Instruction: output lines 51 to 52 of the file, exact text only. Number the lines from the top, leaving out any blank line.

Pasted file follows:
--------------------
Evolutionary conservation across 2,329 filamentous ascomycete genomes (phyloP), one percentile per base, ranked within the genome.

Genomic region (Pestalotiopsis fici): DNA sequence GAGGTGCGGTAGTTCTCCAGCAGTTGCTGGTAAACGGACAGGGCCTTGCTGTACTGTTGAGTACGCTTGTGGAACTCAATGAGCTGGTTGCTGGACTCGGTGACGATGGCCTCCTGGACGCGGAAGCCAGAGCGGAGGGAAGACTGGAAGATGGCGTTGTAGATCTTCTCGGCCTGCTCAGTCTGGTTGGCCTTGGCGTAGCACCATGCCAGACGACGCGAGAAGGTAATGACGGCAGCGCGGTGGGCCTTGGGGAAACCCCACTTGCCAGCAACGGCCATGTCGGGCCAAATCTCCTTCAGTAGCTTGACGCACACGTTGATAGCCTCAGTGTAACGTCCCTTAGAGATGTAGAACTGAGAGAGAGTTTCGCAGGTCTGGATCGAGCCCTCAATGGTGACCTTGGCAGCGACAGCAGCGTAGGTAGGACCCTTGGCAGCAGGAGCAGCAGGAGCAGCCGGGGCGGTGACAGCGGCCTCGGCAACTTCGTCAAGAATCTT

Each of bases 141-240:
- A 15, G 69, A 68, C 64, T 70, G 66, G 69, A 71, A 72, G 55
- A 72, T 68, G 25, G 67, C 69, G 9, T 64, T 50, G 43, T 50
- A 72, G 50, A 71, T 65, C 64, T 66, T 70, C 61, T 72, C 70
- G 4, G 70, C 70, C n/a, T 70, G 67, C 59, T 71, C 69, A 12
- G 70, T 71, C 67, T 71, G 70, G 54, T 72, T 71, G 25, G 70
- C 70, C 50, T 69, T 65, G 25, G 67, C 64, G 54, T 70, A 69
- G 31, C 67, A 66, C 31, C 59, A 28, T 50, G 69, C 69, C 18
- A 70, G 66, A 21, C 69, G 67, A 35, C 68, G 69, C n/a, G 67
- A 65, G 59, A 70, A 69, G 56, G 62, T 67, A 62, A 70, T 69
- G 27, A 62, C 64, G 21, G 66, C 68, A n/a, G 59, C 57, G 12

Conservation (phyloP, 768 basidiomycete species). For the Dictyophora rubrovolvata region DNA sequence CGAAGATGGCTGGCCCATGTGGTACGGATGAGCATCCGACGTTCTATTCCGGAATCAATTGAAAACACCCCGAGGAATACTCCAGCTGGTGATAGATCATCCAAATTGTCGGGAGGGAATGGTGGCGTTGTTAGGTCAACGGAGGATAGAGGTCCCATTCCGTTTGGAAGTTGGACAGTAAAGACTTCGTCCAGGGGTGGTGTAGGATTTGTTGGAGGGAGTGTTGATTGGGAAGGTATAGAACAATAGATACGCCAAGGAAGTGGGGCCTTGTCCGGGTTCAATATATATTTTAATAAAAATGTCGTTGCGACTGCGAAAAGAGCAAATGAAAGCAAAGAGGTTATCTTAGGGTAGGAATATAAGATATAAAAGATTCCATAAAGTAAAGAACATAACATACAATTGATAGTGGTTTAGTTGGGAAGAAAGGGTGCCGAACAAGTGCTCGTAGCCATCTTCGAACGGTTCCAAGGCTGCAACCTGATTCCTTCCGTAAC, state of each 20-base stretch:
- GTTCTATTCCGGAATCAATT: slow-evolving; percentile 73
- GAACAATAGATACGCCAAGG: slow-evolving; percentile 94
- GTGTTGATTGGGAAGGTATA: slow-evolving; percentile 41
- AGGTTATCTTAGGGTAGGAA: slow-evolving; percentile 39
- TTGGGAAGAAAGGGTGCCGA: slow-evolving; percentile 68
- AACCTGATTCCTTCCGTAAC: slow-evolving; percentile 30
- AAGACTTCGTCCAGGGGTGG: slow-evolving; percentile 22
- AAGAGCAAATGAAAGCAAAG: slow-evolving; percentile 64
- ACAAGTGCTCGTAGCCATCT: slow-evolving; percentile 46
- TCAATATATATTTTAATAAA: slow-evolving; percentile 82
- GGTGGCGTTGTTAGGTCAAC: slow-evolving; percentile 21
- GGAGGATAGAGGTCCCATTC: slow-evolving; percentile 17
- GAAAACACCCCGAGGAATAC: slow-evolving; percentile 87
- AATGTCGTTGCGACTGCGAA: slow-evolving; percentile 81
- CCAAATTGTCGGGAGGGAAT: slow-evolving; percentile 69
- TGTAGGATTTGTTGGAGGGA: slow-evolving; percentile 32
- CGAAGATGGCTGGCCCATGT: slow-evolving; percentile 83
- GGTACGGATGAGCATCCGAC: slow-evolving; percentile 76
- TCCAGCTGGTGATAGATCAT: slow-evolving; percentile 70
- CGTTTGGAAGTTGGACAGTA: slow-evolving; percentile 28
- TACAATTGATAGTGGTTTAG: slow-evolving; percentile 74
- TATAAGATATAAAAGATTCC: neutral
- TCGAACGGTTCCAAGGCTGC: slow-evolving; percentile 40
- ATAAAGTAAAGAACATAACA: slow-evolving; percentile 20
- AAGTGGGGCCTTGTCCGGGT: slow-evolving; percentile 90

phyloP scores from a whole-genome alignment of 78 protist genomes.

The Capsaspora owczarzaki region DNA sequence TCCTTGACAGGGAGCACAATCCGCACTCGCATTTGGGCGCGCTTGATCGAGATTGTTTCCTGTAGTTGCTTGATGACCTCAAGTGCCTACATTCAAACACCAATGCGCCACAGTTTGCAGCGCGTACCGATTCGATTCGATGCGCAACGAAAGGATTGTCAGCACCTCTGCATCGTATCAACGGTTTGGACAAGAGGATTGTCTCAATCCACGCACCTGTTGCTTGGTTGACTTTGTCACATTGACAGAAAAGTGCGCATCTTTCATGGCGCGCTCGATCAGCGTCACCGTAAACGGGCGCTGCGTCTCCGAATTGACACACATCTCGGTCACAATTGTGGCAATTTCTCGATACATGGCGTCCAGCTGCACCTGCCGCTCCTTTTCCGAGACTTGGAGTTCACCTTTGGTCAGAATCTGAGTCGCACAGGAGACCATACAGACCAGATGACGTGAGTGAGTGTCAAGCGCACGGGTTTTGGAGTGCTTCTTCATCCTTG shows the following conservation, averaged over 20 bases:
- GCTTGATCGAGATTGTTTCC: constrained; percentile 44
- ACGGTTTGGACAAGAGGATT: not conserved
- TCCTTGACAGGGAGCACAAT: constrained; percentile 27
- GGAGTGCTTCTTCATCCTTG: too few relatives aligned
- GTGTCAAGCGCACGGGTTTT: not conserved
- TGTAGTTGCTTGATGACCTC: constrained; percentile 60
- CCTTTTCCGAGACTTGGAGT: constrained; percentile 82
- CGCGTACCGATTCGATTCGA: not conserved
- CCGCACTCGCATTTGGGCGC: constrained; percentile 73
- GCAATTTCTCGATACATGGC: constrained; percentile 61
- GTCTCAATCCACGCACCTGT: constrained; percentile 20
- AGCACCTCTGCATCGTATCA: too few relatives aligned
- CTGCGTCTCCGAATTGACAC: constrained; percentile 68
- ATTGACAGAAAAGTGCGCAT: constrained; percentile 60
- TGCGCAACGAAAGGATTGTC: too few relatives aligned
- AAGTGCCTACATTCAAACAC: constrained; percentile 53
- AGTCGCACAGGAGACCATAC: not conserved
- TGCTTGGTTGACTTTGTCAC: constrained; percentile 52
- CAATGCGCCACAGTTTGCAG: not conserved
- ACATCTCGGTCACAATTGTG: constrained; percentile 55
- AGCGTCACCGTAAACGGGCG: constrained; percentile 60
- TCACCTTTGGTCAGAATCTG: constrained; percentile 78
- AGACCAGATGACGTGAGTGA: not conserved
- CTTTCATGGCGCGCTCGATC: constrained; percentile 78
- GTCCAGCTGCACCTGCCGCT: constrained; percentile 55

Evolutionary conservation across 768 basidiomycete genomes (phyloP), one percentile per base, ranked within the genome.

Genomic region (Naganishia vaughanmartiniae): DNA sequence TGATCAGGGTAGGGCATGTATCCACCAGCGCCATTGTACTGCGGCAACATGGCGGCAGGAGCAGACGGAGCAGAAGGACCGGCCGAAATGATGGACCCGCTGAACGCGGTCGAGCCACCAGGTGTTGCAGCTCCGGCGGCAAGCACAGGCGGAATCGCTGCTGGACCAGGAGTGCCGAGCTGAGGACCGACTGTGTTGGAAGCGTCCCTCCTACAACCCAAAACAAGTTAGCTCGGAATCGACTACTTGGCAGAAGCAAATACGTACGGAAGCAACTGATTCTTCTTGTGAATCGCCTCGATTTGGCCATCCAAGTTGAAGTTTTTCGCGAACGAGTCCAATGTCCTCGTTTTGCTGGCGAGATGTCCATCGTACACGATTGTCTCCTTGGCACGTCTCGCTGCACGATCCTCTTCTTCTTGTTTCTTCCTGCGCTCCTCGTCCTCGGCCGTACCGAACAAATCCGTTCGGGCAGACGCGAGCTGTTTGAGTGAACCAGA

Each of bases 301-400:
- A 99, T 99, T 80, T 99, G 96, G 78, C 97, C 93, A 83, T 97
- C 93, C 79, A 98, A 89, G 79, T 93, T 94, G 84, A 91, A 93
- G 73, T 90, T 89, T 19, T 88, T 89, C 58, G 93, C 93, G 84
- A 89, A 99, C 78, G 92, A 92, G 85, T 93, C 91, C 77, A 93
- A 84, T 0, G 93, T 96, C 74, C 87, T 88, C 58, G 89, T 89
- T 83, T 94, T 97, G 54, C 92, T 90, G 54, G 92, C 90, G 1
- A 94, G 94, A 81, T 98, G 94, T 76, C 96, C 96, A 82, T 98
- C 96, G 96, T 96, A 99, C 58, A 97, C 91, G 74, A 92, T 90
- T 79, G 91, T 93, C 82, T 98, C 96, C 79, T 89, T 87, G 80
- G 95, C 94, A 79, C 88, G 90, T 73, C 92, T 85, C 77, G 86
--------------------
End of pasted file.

- GCAATTTCTCGATACATGGC: constrained; percentile 61
- GTCTCAATCCACGCACCTGT: constrained; percentile 20